Republic of Albania
February 9

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Area 28,748 A mountainous Balkan state on the Adriatic Sea, adjoining Yugoslavia (Montenegro and Kosovo/Serbia), Macedonia and Greece.

Population Ann.Gr. Density
2000 3,113,434 -0.40% 108 per sq. km.
2010 3,346,892 +0.83% 116 per sq. km.
2025 3,819,763 +0.84% 133 per sq. km.

Over 500,000 Albanians fled or emigrated from the country in 1991-2000, reducing the above figures. A further 300,000 Kosovar refugees entered Albania in 1998-99.

Capital Tirana 275,000. Unofficially the population is nearer 500,000. Urbanites 48%.


Albanian 91.5%. Tosk in south; Gheg in north.

Other 8.5%. Greek 85,000; Roma (Gypsy) 80,000+; Vlach (Arumun) 40,000; Macedonian (Pataree and Gorani Muslim) 15,000.

Literacy 92%. Official language Albanian. All languages 6. Languages with Scriptures 3Bi 1NT 1por 1w.i.p.


The combined effects of wars, 46 years of nationalistic Marxism and the chaotic situation in the Balkans in the 1990s have ensured its continuation as one of Europe's poorest countries. Economic life is almost wholly dependent on remittances from Albanians abroad, smuggling and foreign aid. HDI 0.699; 100th/174. Public debt 24% of GNP. Income/person est. $670 (2.2% of USA).


The Communist regime imposed on the country in 1945 crumbled in 1991 soon after Dictator Enver Hoxha's death. Two multi-party elections finally resulted in a democratic government in 1992. Then ensued six years of anarchy followed by more stability since 1998. Restoration of land rights to pre-Communist landowners remains an unresolved issue. The unrest and potential for further bloodshed in Montenegro, Kosovo and Macedonia deeply impact Albania.


No religion was allowed to exist in Communist Albania. The ban was lifted in 1990, but no legal provision for religious freedom was made until 1998. The very existence of Evangelicals and other faiths is often portrayed by Muslims, Orthodox and Catholics as a disturbance to social custom.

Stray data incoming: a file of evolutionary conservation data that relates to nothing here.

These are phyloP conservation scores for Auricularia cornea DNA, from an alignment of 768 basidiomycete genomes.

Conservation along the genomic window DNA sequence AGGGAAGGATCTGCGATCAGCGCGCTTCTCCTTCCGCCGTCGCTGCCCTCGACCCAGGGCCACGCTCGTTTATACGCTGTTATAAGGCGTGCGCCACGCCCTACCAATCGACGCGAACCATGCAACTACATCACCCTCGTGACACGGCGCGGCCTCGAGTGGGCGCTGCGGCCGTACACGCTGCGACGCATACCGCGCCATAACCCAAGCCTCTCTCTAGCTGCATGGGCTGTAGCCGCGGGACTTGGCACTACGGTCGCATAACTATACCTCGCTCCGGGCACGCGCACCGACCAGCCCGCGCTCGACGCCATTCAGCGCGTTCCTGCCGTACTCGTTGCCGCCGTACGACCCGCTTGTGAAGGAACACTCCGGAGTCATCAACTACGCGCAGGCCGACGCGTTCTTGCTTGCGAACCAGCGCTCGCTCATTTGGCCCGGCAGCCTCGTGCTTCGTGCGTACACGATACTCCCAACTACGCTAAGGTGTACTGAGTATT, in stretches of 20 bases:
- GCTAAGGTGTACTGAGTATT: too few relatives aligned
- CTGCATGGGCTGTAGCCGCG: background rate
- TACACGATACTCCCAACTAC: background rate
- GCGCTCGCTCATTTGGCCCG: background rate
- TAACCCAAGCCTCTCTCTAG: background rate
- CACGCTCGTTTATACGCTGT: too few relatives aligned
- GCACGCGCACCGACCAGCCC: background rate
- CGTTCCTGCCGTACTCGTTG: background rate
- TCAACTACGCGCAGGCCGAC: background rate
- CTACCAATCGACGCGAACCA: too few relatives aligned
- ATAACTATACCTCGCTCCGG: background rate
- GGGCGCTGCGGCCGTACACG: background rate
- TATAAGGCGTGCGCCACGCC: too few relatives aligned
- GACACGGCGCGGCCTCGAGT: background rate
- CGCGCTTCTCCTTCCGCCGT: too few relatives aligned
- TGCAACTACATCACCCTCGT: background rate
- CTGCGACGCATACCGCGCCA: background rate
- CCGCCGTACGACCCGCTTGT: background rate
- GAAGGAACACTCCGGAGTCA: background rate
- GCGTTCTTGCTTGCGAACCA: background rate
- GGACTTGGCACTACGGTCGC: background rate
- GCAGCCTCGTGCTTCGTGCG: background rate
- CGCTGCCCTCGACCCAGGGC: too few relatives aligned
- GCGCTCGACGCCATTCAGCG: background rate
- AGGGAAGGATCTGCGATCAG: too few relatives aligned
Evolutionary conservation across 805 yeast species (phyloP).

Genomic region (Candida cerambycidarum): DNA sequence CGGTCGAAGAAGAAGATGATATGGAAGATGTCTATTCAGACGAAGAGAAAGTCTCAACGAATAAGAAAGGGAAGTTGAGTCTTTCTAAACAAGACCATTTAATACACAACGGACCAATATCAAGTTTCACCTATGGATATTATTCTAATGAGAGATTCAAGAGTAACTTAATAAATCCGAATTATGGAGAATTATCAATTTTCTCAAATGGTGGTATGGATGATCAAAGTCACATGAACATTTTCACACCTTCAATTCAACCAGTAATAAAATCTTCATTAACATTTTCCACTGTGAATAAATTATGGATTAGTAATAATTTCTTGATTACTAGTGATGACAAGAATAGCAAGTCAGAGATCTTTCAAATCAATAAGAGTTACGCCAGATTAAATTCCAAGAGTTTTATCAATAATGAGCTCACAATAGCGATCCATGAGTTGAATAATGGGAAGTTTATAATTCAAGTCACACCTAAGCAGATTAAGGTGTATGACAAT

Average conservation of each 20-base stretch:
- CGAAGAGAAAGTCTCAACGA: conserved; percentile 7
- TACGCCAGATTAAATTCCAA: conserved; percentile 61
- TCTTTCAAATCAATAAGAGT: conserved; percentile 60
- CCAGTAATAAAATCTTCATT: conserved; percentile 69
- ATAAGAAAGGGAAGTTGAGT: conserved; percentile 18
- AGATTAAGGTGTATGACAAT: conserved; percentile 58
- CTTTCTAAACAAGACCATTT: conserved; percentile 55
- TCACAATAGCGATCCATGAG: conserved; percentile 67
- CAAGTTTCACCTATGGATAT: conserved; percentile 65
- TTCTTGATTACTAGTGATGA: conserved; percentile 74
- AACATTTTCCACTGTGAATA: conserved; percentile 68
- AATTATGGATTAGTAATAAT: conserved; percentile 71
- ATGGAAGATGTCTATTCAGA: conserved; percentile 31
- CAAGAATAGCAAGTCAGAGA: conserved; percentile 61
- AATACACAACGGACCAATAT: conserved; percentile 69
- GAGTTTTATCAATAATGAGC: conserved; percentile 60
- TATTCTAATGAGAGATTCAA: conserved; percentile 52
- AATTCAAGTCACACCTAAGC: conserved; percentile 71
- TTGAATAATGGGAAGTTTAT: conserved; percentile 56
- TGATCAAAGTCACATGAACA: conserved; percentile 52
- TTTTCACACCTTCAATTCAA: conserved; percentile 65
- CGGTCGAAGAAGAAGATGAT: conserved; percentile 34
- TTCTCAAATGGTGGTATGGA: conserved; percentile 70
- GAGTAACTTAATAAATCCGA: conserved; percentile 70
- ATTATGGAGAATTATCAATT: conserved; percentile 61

Religions Population % Adherents Ann.Gr.
Christian 41.48 1,291,452 +2.7%
Muslim 38.79 1,207,701 +0.5%
non-Religious/other 19.54 608,365 -6.9%
Baha'i 0.18 5,604 +12.0%
Jewish 0.01 311 n.a.

Over 50% of the population is culturally Muslim, but superstition and folk Islam are strong. Many Muslims belong to the syncretistic Sufi Bektash movement.

Christians Denom. Affil.% ,000 Ann.Gr.
Protestant 9 0.15 5 +15.6%
Independent 14 0.25 8 +13.4%
Catholic 1 16.75 521 +1.5%
Orthodox 2 24.09 750 +3.5%
Marginal 2 0.24 7 +20.1%

Churches MegaBloc Cong. Members Affiliates
Orthodox Ch of A O 270 431,138 720,000
Catholic C 200 312,210 521,390
Greek Orthodox O 10 18,000 30,000
Jehovah's Witnesses M 38 1,805 7,000
Charis/Pente grps [6] I 44 1,475 2,600
New Apostolic I 12 1,205 2,000
Baptist Foundation P 8 600 1,000
Christian Brethren P 25 500 800
Word of Life I 8 550 800
Assemblies of God P 4 410 600
Disciple I 5 400 550
Evangelical (SE) P 6 365 500
Other denoms [13]   40 2,350 3,700
Total Christians [30]   669 770,942 1,291,000

Trans-bloc Groupings pop.% ,000 Ann.Gr.
Evangelical 0.3 10 +16.4%
Charismatic 4.1 127 +2.5%
  Pentecostal 0.2 5 +14.0%

Missionaries from Albania
P,I,A 50 in 6 agencies.

Missionaries to Albania
P,I,A 460 in 71 agencies: USA 140, UK 77, Korea 28, Germany 20, Netherlands 19, Brazil 14.
C 250. M 70.

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Answers to Prayer

1 The dictator, Enver Hoxha's, proud boast of eliminating all religion in 1967 has been overturned with over 74% of the population claiming a faith in God.